Deleting your personal data, like web searches, can be a daunting activity. You need to take it seriously. If you do not, then other people have the potential to find that data. Below, we break down how to better delete your personal data.

Smartphone or Tablet

We have all been here, you're selling an old phone or tablet, or donating it to someone or some place. Regardless, the device is will no longer be in your possession. Because of this you want to be 100% sure everything is gone from said device. No body wants to find out their Facebook account was accessed from an old device being used by someone else.

Thankfully, most smartphones have made it relatively easy to securely wipe data from them. As long as your data has been encrypted, your data is protected. Most Android and iOS devices are encrypted right out of the box. Because your data is encrypted, factory resets make it almost impossible for any data to be recovered. Here's how your factory reset your devices:

Android

  1. Go to Settings > System > Advanced > Reset >  Erase all data (factory reset)
  2. Tap through each confirmation prompt to confirm the factory reset.
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Image: QCTechJunkie

iOS

  • Navigate to Settings > General > Reset > Erase All Content and Settings
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Note: For either device, make sure you have all of your photos, music, or anything else backed up and securely stored somewhere.

PC or Laptop

Windows and macOS make securely wiping your pc or laptop easier, and more secure, than it used to be. By default, Windows 10 does not encrypt your data. The upside, Windows 10 can securely erase your files during a reset. Meaning that recovery programs will not be able to grab any data after the reset.

Windows 10

  1. Go to Windows Settings > Update & Security > Recovery
  2. Click Get Started, under Reset this PC, and choose Remove Everything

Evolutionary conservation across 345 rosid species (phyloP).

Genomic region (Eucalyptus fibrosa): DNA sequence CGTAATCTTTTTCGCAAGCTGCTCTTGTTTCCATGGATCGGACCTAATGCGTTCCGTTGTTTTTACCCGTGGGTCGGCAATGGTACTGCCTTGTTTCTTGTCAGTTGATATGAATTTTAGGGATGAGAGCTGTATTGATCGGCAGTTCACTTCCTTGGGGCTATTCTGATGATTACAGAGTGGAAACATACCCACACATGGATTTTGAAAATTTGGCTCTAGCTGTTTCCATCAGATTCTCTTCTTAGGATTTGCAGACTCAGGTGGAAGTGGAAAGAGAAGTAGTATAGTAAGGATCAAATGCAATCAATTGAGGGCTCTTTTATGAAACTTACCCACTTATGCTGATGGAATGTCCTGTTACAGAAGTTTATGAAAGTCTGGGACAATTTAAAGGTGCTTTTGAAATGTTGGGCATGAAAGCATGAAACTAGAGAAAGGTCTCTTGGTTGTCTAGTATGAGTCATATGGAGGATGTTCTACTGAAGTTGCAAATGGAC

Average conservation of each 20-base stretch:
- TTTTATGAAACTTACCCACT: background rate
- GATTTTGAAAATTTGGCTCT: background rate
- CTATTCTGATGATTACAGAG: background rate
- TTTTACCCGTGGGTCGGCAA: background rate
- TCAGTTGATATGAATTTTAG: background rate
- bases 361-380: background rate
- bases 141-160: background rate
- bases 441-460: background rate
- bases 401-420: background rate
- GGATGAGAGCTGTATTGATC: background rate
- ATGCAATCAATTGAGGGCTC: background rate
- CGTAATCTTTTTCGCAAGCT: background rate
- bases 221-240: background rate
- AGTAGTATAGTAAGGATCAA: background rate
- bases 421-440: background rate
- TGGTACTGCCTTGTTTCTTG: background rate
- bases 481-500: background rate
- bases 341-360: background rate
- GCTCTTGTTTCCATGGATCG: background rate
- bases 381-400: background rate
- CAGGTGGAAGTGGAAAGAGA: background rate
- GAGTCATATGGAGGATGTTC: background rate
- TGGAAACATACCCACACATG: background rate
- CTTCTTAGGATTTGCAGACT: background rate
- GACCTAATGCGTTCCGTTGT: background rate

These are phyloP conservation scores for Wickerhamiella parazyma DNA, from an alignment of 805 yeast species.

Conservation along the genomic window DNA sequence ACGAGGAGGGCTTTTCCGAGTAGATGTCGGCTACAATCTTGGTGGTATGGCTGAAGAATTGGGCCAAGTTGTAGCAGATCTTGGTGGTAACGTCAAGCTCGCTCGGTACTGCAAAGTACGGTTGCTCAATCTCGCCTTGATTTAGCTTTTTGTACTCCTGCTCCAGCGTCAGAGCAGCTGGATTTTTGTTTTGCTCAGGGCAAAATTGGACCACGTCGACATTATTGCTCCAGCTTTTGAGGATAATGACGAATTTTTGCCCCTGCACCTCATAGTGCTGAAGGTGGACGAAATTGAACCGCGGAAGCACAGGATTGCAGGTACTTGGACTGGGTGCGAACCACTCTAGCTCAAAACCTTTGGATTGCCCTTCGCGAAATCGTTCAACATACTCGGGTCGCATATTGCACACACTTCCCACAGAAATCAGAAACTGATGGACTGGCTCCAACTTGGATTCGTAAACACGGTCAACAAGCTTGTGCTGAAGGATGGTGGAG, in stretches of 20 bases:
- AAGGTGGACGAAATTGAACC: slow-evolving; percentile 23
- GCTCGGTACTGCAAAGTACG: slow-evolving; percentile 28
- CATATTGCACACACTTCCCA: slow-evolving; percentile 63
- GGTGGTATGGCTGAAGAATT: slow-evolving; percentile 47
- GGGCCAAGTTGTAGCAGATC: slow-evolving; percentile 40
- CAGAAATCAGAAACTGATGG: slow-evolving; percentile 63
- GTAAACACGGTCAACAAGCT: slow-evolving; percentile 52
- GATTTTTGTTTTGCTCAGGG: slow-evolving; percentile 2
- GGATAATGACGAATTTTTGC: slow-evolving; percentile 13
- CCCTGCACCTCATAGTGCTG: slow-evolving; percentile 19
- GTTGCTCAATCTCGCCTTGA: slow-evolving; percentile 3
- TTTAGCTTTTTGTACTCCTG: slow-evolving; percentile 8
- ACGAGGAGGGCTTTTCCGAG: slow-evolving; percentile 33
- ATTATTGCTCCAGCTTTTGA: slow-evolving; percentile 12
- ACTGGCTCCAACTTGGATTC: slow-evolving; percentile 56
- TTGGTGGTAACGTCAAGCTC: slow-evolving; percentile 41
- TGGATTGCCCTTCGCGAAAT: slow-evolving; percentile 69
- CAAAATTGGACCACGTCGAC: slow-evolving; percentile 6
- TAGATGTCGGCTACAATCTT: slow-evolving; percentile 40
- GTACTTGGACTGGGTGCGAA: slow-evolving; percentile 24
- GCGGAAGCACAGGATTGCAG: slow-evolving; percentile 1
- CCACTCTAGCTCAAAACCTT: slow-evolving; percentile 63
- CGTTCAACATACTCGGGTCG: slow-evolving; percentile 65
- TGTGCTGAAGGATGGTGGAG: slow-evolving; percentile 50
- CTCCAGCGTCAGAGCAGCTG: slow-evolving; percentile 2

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macOS

By default, OS X Yosemite and newer will encrypt Mac's with a tool called FileVault. Make sure this feature is running via Apple > System Preferences >Security & Privacy > FileVault. Enable this encryption if it is not already enabled. Once encrypted your data will be impossible to recover after a full reset.

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  1. Go to Apple > Restart
  2. Hold CMD + R as your computer restarts
  3. Choose Disk Utility from the options list and select your drive
  4. Click Erase
  5. Select Mac OS Extended (Journaled)
  6. Click Erase

Web Accounts

Going through every web account and how to delete it is an impossible task. Therefore, we can provide you with some general guidelines on what you should do though. Most websites will maintain your data, post delete, for 90 or more days.

Example Web Account: Facebook

  1. From your Facebook account, open Settings
  2. Click Your Facebook Information
  3. Optional: Click Download Info
  4. Click Delete Account
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Example Web Account: Google

Google maintains a lot of data about you. Thankfully they provide you that data via your My Activity page. From this page you can adjust various data logging levels by clicking Activiy Controls. Lastly, clicking Delete Activity will take you a page where you can choose what data you want deleted from your account. If you choose to delete everything, make sure to get a copy of your data from Google Takeout.

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Example Web Account: Apple

Apple also makes things pretty painless for deleting your data they have collected. Simply go online, sign into your Apple ID account, click Request to Delete Your Account, read through the disclaimer, and confirm your choice to delete the account.

Other Personal Data